Violence: Acceptable in America?

Posted on 02 May 2012 by admin

We cannot encourage violence in some areas while condemning it in others

By: Victoria Barmak

ILLUSTRATION | CORY MONTERO


Staff Writer

When the article of the April 9 fight on STLCC-Meramec’s campus first broke on http://meramecmontage.com, it came as a shock to many. Some online comments raised questions about safety on campus. One student was even reconsidering attending Meramec in the upcoming fall semester due to safety concerns. A comment on http//:kirkwood.patch.com read, “Meramec was once considered the safe and respectable community college to attend.” Missouri Education Watchdog referred to the fight as “scary time at Meramec”.

The above sentiments are odd given the fact that our society is steeped in violence.

In this country, violence is heavily promoted. Just watch any news program. Despite the violent crime rates being significantly down, the reports of violence are on the rise. Why? Violence is the ultimate attention grabber; it brings in the viewers (in other words: money). “This was quality entertainment! Why’s everyone so uptight?!” read one of the comments on http://meramecmontage.com, referring to the fight. So maybe if the fight on Meramec was brought to us by a sponsor, as is TV programming, the fight would be acceptable.

War is the epitome of violence. Yet, this country has been involved in some kind of war for 69 years out of 238 – approximately one third of the country’s existence. The most recent one has been going on for the last 10 years with enthusiastic support from many people. They scorn diplomatic solutions and vehemently defend any violent intervention necessary to achieve the goal of that war. But you cannot have it both ways. Condoning war, the ultimate violence, while condemning the local college altercation is beyond hypocritical.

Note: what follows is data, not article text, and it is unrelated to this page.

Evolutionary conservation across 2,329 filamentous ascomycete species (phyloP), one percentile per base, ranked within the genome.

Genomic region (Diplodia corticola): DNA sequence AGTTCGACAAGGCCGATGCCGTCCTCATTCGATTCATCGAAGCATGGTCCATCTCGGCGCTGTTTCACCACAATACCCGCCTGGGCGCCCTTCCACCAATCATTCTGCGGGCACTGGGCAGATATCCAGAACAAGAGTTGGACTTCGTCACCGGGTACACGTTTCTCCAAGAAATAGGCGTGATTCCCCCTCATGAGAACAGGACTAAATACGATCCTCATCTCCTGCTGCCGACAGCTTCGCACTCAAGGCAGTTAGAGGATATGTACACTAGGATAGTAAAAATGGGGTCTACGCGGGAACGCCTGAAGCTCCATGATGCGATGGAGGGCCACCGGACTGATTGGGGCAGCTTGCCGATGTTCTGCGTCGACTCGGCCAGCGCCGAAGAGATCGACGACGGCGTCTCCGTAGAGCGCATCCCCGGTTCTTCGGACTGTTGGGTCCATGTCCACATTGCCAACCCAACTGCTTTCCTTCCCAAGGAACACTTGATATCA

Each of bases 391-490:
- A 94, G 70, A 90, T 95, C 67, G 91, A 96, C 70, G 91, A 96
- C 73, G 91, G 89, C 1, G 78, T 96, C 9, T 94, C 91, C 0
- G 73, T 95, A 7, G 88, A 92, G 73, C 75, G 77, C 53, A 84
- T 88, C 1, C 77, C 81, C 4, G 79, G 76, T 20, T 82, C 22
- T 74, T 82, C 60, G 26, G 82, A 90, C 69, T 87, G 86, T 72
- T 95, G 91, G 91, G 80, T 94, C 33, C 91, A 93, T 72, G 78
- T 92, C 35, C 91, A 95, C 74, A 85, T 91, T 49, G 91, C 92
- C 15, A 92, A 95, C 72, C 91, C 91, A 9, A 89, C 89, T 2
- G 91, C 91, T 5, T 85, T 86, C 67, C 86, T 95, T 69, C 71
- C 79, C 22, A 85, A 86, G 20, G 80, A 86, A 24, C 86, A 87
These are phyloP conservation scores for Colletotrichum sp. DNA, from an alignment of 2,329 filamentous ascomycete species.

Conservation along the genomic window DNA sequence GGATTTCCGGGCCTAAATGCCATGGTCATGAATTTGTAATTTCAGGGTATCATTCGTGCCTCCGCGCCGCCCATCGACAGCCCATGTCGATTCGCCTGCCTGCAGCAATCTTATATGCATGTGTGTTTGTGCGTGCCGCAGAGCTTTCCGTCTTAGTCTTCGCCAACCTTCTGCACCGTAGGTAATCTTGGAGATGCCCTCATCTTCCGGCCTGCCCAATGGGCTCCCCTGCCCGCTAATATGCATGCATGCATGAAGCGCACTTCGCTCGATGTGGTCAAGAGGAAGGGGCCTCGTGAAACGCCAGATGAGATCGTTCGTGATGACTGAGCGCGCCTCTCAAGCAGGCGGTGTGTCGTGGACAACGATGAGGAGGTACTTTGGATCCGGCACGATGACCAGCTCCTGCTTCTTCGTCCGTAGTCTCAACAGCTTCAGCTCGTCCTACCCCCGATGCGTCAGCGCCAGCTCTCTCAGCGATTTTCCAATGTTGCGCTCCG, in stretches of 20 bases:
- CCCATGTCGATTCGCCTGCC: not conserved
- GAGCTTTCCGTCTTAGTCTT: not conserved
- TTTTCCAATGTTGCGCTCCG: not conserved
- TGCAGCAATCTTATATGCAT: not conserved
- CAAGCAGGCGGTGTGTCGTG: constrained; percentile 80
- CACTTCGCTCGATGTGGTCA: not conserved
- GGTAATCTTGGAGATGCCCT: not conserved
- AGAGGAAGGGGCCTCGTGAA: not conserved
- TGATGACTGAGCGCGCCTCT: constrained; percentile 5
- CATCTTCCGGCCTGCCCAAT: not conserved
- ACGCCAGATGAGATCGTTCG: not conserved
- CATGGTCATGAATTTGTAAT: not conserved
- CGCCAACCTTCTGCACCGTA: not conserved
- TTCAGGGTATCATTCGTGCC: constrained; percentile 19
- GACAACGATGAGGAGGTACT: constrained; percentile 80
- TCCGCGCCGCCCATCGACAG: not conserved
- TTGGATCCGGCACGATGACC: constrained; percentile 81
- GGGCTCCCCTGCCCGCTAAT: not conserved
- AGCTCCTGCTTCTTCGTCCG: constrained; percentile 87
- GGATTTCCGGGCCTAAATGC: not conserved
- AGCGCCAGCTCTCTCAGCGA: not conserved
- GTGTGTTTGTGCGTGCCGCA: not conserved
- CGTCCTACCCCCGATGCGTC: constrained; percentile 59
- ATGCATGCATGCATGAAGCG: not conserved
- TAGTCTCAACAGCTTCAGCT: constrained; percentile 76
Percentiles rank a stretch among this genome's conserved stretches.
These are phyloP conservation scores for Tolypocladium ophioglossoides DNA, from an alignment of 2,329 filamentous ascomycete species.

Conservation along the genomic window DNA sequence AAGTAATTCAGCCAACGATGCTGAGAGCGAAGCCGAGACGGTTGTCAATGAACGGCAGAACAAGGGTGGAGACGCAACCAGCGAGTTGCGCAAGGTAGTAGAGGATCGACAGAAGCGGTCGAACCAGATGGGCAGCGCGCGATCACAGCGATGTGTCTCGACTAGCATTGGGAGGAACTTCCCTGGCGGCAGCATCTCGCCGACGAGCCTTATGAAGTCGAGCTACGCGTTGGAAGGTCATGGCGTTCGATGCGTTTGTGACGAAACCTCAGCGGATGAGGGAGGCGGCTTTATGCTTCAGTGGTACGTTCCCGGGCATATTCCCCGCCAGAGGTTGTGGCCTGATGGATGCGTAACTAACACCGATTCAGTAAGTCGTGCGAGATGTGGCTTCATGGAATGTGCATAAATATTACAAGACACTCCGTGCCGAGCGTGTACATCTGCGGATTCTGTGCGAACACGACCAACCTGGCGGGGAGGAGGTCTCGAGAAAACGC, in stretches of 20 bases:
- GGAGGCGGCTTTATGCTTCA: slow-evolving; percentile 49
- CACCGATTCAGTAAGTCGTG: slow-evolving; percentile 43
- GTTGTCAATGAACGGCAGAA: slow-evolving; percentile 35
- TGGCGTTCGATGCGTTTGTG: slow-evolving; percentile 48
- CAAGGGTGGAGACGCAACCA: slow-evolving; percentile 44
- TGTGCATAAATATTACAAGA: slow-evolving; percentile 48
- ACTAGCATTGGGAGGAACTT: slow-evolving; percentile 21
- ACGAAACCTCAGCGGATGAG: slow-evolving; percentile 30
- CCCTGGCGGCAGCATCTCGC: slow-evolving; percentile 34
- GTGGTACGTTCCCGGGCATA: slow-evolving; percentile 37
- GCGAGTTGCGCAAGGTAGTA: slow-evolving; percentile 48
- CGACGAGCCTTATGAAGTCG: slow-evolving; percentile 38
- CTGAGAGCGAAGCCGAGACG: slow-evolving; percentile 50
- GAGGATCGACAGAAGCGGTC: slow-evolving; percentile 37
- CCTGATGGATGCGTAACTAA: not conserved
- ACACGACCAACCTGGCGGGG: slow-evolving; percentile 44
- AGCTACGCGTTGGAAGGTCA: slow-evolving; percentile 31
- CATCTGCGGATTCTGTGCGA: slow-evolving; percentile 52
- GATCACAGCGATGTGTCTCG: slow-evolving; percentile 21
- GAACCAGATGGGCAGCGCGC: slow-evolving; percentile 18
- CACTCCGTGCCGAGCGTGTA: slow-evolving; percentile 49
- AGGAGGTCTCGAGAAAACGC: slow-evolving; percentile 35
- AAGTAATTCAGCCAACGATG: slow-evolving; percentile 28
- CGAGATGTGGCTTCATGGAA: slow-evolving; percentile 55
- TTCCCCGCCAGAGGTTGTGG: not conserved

Ever heard of WWE? Instead of protesting it, people love it. They are willing to pay big bucks to watch others get beaten to a pulp, maimed, break each other’s bones and see blood splatter. Some consider it great entertainment. They defend WWE by stating the organization gives back to the community via Make-A-Wish foundation. So maybe Meramec’s brawl observers should have paid an admission fee to watch the fight to make it acceptable. Oh, proceeds can go to the local Ronald McDonald house. How lovely.

And last, but not at all least, the Bible. The world’s best seller is violent. There is no way around it. The moral compass that is the Bible demands those who believe (let us not get into it here) to kill those working on Sabbath, false prophets, women who are not virgins on their wedding night and children. Mass murder is also practiced in the Bible. But hey, in the name of religion anything goes, right? So maybe if a clergyman was present during the campus fight it would be acceptable. It would be a religious experience.

The bottom line is we are a culture of theoretical anti-violence but push violence in people’s faces all the time. When it is on TV, it is entertainment. When it is from a church pulpit, it is a word of God. When it is in another country, it is foreign policy. No one seems to mind until an isolated incident like a campus fight reminds everybody what violence really is.

But as the adage goes: you cannot have your cake and eat it too. Violence cannot be condemned while being condoned. But, alas, that is the American way.

 

 

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